All this is demonstrated not only in the staging and choreography (which I’ll get to below), but in the music. Ratmansky uses two Mahler compositions: the “Funeral March” from Symphony No. 1 (Movement 3), and the 4th Movement “Adagietto” from Symphony No. 5. The “Funeral March” is a well-known and brilliant sequence relating to death, possibly the death of a child by dint of an unusual twist: the Funeral March is the melody from a multi-society children’s nursery rhyme: Frère Jacques [aka, among other titles, “Bruder Martin” and “Brother John” (“Are You Sleeping, Are You Sleeping, …”)], except as Mahler adapts it it’s distorted, played in minor key, slowed (but still readily recognizable), and delivered with emphasis on bass and oboe. All this effectively converts the death/ funeral into a sardonic commentary. [“Are you sleeping” referring to death, not sleep.]

Further, Mahler interrupts this morbid funeral march with eerily happy-sounding music (evocative of Shostakovich, and at times sounding a bit like Klezmer), before returning to the slowly-disappearing sound of the march – essentially stating musically that there’s more to grief than mourning. There’s the constantly rekindled memory that accompanies the perpetual pain.

(r-l) Joseph Gordon
and School of American Ballet student
Theo Rochios
in Alexei Ratmansky’s “Solitude”
Photo by Erin Baiano

This is a Mahler master-stroke that Ratmansky masterfully translates into a powerful, and uniquely focused dance. With the support of the score he visualizes this tragic death of a child by anonymous forces outside the child’s (or his father’s) control, while concurrently evoking memories of the child while alive, happy and playing – and then returning to the anguish and pain. At the same time, Ratmansky amplifies this reality of grief to apply to the community as a whole in the form of happy memories permanently overshadowed by the deaths of their own children in the same war. [I’ve frequently commented on the sense of humanity with which Ratmansky imbues so many of his ballets with the same sense of humanity reflected in many ballets by Robbins. To the best of my recollection, Robbins approached his In Memory Of… (ironically relating in large part to the death of Manon Gropius, daughter of Alma Mahler, Gustav Mahler’s widow) in a manner similar to Ratmansky’s approach here (although in a much different situation and stage environment), and with similar impact.]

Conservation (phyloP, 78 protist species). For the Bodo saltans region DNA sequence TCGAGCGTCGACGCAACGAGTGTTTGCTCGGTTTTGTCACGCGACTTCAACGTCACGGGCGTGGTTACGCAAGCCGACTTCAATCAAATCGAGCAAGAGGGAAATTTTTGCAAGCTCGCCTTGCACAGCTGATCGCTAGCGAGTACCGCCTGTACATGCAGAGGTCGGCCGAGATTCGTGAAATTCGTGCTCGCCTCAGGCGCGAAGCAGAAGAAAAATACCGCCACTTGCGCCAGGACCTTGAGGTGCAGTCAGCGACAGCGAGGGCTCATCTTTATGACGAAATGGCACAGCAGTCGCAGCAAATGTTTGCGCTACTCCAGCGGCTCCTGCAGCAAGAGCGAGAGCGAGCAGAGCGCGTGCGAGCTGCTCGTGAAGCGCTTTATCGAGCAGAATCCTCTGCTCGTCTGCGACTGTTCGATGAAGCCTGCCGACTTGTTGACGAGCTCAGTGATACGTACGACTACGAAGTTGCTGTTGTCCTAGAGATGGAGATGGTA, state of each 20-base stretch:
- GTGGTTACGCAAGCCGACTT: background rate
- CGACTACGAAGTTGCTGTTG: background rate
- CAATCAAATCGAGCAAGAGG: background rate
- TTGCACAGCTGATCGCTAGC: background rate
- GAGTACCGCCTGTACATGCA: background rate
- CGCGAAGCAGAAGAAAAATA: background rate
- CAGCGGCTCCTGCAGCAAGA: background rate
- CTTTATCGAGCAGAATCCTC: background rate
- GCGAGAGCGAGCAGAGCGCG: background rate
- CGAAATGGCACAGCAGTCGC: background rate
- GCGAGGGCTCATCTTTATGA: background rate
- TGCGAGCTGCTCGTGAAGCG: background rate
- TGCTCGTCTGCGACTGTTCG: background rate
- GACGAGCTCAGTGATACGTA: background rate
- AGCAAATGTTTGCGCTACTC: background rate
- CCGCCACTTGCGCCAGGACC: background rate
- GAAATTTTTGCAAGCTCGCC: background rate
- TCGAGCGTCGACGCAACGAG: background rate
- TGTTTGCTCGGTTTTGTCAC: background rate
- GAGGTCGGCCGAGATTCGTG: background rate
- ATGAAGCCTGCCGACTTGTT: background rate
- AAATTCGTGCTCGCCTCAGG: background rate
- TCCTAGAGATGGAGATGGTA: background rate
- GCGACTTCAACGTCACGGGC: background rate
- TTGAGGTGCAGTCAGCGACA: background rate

This, as much as anything else, differentiates Solitude from Dark Elegies (at least my recollection of it). People in mourning don’t dwell on their grief 100% of the time. Although that grief overwhelms everything else, it’s human nature for grieving people to remember the child (or any deceased person close to them) the way that child lived – and each time that the happy memory enters the mourner’s thoughts, the melancholy that eventually returns is accompanied by increased pain – and anger where the death was sudden and preventable (rather than, say, a consequence of disease or a natural disaster).

(bottom left) Joseph Gordon
and School of American Ballet student Theo Rochios,
and New York City Ballet in Alexei Ratmansky’s “Solitude”
Photo by Erin Baiano

My recollection of choreographic details are vague – Solitude is a dance that’s best visually inhaled without noting choreographic details. For now, broad generalities will have to suffice. [I expect to see Solitude again at least one more time this season. I may then correct any errors in describing Ratmansky’s choreography that may inadvertently have been made following one viewing (which I’ve already done in revisions to this original posting) and add comments about the outstanding performances by other members of the featured cast).]

After the opening scene of Gordon with his dead child and the initial visualization of the community, slowly but surely the other dancers (there are 13 more in total), wearing mostly identical costumes in blue, blue/gray, or gray (at least from my point of view, given the appropriately dim lighting), and with some of the featured dancers in stark black costumes, dance as if numb to the pain but at the same time recognizing it: limbs are turned (not emphatically or angularly; slowly) downward and inward. And when the tempo of Mahler’s score increases. the pace of the dance picks up consistent with it, but consistent with the memory of the grief as well.

Occasionally, a couple of dancers approach Gordon and the child, and clearly empathize and offer condolences, but, again, move on. At some point, two dancers lift up the dead child and take him into the procession they’ve formed, while Gordon remains in his original position. As the boy walks with them, eventually being “escorted” offstage, one realizes that boy is attending his own funeral (as Gordon imagines it). Then, alone on stage, Gordon finally rises and dances an agonizing, and relatively lengthy, solo that encapsulates his emptiness.